Antibody to the recently identified hepatitis C virus was investigated in sera of 128 patients treated with allogeneic bone marrow transplantation, to determine the prevalence of HCV infection and its role in post-transplant liver complications. The overall prevalence of anti-HCV positivity was 28.6% (38/128 patients). The presence of pretransplant anti-HCV positivity (in 10/35 tested patients) did not seem to predict a more severe liver disease. In fact 8/10 anti-HCV+and 15/25 anti-HCV-patients had elevated transaminases at BMT, and posttransplant liver failure (due to VOD or subacute hepatitis), and post-BMT rises in transaminases occurred regardless of anti-HCV se-rology (P=0.6 and 0.2, respectively). In patients tested for anti-HCV after BMT (n = 128), only two (one anti- HCV4- and one anti-HCV-) experienced VOD; the number of patients in whom liver failure contributed to death was comparable in anti-HCV-positive and anti-HCV-negative patients (P=0.4). Among 17 patients with documented posttransplant seroconversion (from anti-HCV- to anti-HCV+) the ap-pearance of anti-HCV was concomitant with hepatitis exacerbation in 9 (53%). Histologic changes demonstrated a more severe liver damage in anti-HCV+patients: A chronic hepatitis was diagnosed in 9/11 anti- HCV4 versus 1/7 anti-HCV-cases. Based on these observations, we conclude that hepatitis C virus has a role in liver disease in such patients, although its evaluation by the anti-HCV test is still of limited accuracy, due to low sensitivity and incomplete specificity.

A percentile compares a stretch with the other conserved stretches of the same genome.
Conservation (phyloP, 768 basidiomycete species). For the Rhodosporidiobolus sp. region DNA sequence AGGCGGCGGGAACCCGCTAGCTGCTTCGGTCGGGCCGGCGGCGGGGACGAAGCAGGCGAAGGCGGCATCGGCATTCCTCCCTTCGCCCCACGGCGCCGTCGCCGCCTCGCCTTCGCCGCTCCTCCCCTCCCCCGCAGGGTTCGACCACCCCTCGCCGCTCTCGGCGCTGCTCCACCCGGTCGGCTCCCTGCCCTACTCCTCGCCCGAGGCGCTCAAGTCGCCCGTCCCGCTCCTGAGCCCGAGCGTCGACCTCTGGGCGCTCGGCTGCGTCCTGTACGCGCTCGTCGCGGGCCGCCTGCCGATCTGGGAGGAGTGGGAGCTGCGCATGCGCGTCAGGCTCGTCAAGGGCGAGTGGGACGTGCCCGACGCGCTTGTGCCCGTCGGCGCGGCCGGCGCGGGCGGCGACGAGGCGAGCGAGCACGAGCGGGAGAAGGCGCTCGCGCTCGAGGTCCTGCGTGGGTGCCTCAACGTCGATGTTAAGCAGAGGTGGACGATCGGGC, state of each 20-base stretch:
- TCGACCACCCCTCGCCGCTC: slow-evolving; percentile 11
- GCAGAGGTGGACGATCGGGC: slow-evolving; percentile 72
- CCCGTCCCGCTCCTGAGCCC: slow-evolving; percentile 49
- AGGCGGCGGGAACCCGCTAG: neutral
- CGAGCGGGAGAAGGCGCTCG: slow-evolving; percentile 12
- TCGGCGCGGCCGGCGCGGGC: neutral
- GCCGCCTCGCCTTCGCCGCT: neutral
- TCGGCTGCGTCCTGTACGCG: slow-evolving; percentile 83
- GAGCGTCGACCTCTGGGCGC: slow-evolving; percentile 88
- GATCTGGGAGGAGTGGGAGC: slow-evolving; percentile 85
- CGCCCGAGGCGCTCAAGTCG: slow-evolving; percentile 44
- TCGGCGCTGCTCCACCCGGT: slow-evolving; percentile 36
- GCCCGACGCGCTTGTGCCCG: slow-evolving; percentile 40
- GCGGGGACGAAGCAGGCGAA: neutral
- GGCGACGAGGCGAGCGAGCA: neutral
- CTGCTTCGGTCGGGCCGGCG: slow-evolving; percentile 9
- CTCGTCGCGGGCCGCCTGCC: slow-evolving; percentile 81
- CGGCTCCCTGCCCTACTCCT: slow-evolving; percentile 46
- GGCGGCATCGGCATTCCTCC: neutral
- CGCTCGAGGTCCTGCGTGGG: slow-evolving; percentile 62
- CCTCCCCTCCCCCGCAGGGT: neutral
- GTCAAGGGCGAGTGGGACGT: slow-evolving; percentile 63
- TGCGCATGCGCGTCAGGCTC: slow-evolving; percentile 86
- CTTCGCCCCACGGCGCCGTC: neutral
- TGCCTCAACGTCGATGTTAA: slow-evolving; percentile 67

|Number of pages||4|
|Publication status||Published - 1991|
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